Came To Ancient Japan
Many of the traditional ceremonies in Japan seem to indicate that the
Lost Tribes of Israel came to ancient Japan.
Ark of the covenant of Israel (left) and "Omikoshi" ark of Japan (right)
In Nagano prefecture, Japan, there is a large Shinto shrine named "Suwa-Taisha"
(Shinto is the national traditional religion peculiar to Japan.)
At Suwa-Taisha, the traditional festival called "Ontohsai" is held on
April 15 every year (When the Japanese used the lunar calendar it was
March-April). This festival illustrates the story of Isaac in chapter
22 of Genesis in the Bible - when Abraham was about to sacrifice his
own son, Isaac. The "Ontohsai" festival, held since ancient days, is
judged to be the most important festival of "Suwa-Taisha."
The "Suwa-Taisha" shrine
At the back of the shrine "Suwa-Taisha," there is a mountain called
Mt. Moriya ("Moriya-san" in Japanese). The people from the Suwa area
call the god of Mt. Moriya "Moriya no kami," which means, the "god of
Moriya." This shrine is built to worship the "god of Moriya."
At the festival, a boy is tied up by a rope to a wooden pillar, and
placed on a bamboo carpet. A Shinto priest comes to him preparing a
knife, and he cuts a part of the top of the wooden pillar, but then
a messenger (another priest) comes there, and the boy is released. This
is reminiscent of the Biblical story in which Isaac was released after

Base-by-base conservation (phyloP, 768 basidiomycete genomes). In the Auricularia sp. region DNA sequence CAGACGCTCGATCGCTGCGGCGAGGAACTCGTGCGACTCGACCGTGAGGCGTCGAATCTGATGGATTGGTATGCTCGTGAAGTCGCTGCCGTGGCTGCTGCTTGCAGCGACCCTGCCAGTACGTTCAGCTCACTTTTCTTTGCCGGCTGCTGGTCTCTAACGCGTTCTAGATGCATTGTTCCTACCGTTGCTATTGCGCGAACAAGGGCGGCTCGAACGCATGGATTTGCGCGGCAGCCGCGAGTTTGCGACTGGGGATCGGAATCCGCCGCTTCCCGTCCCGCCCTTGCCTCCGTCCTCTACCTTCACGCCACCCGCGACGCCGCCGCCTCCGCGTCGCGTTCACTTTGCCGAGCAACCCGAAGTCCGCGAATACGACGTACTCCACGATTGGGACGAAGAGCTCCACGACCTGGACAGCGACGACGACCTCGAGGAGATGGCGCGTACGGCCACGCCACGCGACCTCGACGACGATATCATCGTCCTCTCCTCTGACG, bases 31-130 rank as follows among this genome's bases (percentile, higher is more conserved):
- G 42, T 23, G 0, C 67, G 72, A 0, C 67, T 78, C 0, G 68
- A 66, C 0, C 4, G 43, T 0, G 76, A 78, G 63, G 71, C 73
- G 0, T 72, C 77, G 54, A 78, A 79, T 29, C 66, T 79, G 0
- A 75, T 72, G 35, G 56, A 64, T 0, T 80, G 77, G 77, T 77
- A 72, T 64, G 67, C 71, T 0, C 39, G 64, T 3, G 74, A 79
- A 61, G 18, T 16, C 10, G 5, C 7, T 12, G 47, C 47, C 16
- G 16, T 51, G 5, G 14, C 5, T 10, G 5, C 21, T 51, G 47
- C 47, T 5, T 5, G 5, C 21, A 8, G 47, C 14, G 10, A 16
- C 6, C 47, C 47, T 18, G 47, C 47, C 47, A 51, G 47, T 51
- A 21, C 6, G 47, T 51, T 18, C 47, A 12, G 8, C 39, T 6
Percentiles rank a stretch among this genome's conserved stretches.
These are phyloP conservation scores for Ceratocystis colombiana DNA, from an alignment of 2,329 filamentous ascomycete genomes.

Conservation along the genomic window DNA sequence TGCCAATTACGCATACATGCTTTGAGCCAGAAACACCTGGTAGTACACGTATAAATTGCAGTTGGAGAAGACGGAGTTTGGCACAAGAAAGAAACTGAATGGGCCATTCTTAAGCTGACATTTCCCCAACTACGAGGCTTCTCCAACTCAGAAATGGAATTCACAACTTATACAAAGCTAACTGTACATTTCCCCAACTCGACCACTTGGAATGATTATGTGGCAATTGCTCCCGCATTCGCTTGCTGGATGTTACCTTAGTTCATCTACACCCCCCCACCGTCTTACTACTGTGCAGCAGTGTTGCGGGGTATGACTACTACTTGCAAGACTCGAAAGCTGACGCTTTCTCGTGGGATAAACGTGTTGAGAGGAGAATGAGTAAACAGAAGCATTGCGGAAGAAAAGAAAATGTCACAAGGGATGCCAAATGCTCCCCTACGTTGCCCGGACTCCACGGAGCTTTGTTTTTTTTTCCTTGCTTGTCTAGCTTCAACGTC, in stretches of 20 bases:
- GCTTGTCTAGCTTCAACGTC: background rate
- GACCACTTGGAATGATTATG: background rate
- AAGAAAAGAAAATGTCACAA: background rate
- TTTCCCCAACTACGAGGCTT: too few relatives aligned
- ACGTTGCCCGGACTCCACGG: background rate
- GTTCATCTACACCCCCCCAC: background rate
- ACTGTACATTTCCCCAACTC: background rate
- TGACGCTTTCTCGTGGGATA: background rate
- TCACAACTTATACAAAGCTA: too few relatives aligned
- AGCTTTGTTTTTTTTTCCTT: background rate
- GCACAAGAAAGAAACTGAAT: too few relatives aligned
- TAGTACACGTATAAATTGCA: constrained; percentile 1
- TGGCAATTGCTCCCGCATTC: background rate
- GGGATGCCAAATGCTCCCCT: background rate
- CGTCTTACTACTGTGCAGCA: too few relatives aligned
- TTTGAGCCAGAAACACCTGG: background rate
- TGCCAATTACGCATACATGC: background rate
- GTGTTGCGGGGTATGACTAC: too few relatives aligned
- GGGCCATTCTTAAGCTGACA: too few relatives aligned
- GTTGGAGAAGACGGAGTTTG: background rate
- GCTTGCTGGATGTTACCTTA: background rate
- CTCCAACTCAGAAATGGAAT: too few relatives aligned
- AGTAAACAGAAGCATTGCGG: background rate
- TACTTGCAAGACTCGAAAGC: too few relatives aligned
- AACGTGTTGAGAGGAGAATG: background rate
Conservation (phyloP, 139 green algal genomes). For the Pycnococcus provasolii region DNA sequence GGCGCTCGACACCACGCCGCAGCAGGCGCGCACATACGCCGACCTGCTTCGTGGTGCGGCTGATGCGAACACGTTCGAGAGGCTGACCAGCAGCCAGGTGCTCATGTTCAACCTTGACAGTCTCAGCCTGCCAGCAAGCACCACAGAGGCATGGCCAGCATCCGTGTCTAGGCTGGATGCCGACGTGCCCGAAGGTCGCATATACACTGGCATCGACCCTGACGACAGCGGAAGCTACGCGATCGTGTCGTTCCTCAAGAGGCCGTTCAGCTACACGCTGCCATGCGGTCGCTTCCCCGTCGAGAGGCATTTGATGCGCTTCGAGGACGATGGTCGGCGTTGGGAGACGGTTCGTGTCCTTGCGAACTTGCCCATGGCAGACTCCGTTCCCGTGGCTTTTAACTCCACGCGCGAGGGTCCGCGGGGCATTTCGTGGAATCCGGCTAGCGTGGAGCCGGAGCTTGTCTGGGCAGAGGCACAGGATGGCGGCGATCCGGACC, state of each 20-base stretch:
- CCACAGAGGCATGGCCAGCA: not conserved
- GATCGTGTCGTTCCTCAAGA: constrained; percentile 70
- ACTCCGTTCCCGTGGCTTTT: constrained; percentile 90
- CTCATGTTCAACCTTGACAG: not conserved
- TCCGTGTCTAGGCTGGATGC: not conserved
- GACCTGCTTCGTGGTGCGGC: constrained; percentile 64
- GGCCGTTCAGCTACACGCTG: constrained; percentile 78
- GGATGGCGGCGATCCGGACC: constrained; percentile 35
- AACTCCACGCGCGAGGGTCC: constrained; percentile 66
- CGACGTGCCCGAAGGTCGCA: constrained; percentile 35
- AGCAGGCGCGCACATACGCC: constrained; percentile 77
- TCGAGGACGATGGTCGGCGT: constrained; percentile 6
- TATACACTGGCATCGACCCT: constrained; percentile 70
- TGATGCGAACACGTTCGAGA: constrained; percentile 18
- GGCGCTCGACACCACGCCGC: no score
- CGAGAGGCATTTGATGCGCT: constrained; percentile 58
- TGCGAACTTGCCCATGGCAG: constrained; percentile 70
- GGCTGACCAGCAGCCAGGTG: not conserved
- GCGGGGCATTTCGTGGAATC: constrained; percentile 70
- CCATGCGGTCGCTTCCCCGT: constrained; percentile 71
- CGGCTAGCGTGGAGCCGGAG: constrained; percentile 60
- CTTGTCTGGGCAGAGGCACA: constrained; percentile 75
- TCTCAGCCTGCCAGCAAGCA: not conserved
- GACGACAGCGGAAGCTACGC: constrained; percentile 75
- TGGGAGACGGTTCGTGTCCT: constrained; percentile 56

an angel came to Abraham.
The knife and sword used in the "Ontohsai" festival
At this festival, animal sacrifices are also offered. 75 deer are sacrificed,
but among them it is believed that there is a deer with its ear split.
The deer is considered to be the one God prepared. It could have had
some connection with the ram that God prepared and was sacrificed after
Isaac was released. Since the ram was caught in the thicket by the horns,
the ear might have been split.
In ancient time of Japan there were no sheep and it might be the reason
why they used deer (deer is Kosher). Even in historic times, people
thought that this custom of deer sacrifice was strange, because animal
sacrifice is not a Shinto tradition.
My friend went to Israel and saw a Passover festival on Mt. Gerizim
in Samaria. He asked a Samaritan priest how many rams were offered.
The priest answered that they used to offer 75. This may have a connection
with the 75 deer which were offered at Suwa-Taisha shrine in Japan.
Abraham and Isaac